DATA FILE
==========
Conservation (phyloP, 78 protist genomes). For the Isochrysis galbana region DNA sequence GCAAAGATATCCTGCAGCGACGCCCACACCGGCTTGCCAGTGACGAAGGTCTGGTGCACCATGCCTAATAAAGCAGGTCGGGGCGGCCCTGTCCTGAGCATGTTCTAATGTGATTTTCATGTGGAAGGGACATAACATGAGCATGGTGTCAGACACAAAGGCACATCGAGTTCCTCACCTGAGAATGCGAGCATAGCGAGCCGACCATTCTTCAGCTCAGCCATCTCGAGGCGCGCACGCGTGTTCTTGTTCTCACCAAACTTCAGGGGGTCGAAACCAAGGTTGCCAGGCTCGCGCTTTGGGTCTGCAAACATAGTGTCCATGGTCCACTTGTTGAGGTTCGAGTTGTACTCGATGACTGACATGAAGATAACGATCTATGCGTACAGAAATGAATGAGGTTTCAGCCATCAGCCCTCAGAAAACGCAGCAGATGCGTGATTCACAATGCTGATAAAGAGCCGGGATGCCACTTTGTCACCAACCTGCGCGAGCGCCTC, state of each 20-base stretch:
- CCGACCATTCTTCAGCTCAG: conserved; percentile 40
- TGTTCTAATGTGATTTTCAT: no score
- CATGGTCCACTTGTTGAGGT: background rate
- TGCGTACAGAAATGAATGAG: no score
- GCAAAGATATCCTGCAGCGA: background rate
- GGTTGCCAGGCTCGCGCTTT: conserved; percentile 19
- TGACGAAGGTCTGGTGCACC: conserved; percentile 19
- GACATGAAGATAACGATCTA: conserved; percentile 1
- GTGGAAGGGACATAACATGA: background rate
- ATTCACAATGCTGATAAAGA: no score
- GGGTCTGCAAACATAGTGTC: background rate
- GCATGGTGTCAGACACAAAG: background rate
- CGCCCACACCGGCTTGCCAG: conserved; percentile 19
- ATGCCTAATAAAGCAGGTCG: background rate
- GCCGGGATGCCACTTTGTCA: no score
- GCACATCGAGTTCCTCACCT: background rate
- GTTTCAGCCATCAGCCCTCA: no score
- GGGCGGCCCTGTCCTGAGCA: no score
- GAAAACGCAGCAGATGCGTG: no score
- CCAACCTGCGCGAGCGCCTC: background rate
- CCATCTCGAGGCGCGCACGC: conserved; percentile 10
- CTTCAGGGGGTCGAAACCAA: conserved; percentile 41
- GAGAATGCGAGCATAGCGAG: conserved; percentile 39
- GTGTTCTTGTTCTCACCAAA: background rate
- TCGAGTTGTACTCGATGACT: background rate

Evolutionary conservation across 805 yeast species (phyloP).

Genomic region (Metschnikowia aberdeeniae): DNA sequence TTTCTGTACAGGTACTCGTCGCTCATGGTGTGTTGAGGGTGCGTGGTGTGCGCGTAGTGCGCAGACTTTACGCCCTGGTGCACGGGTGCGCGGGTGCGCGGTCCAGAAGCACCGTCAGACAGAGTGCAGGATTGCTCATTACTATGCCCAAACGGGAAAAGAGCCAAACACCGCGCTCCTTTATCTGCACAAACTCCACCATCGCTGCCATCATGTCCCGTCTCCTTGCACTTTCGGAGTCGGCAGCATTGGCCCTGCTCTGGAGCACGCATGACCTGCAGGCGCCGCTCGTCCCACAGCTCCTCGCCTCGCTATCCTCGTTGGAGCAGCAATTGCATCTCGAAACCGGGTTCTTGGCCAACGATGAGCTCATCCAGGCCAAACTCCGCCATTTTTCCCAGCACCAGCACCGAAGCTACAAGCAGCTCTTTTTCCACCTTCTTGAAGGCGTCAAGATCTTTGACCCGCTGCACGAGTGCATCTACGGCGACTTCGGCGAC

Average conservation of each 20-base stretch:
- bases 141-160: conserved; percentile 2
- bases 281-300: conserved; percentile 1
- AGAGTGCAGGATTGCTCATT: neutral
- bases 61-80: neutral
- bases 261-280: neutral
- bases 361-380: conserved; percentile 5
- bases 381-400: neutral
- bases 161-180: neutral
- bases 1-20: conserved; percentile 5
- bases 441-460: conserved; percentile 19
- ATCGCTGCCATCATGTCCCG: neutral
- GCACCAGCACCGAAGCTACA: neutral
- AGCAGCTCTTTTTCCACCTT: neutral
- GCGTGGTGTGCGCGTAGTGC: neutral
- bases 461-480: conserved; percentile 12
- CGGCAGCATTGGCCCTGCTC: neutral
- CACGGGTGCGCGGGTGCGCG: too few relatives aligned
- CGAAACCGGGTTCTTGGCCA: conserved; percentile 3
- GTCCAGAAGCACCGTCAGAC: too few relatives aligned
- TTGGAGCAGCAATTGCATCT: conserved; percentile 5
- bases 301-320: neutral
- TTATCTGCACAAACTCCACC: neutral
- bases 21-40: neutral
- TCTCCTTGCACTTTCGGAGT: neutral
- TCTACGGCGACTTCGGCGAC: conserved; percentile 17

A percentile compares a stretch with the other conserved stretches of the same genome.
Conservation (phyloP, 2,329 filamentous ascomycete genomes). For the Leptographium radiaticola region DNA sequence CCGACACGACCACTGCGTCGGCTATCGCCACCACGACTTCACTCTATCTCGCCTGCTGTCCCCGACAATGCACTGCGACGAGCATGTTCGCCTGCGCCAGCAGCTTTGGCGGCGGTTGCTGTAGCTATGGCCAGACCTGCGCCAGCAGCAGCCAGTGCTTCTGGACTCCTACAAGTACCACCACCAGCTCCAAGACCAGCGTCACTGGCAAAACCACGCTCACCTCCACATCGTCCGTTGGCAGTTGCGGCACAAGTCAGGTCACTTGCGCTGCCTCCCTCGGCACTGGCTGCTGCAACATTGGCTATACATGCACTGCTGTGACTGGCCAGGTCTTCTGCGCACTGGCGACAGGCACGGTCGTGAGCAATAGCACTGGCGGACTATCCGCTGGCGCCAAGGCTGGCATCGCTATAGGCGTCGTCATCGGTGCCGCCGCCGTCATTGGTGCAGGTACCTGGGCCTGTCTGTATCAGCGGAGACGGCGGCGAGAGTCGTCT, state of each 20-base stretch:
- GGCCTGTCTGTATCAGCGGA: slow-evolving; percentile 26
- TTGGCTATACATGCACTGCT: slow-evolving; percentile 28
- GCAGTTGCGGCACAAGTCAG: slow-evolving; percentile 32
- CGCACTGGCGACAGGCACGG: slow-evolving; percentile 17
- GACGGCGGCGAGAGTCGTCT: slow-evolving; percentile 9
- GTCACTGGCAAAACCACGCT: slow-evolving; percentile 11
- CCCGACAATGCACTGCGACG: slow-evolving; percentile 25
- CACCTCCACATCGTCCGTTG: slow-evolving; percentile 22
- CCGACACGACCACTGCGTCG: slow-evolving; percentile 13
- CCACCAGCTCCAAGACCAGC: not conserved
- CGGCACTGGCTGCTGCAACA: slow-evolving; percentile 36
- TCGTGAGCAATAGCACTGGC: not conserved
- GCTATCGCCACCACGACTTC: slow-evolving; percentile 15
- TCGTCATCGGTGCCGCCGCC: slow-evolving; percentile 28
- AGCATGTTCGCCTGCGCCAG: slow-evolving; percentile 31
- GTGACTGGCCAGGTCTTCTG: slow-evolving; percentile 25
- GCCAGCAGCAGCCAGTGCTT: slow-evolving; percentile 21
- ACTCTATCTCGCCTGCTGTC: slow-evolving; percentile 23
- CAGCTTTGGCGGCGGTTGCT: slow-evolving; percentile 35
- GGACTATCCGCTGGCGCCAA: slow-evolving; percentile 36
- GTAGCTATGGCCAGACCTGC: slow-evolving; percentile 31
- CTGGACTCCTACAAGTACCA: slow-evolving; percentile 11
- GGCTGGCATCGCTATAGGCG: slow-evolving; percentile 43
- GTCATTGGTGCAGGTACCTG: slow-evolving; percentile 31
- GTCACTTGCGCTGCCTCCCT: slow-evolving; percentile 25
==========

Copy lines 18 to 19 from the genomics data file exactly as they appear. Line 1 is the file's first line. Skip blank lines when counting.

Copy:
- GTTTCAGCCATCAGCCCTCA: no score
- GGGCGGCCCTGTCCTGAGCA: no score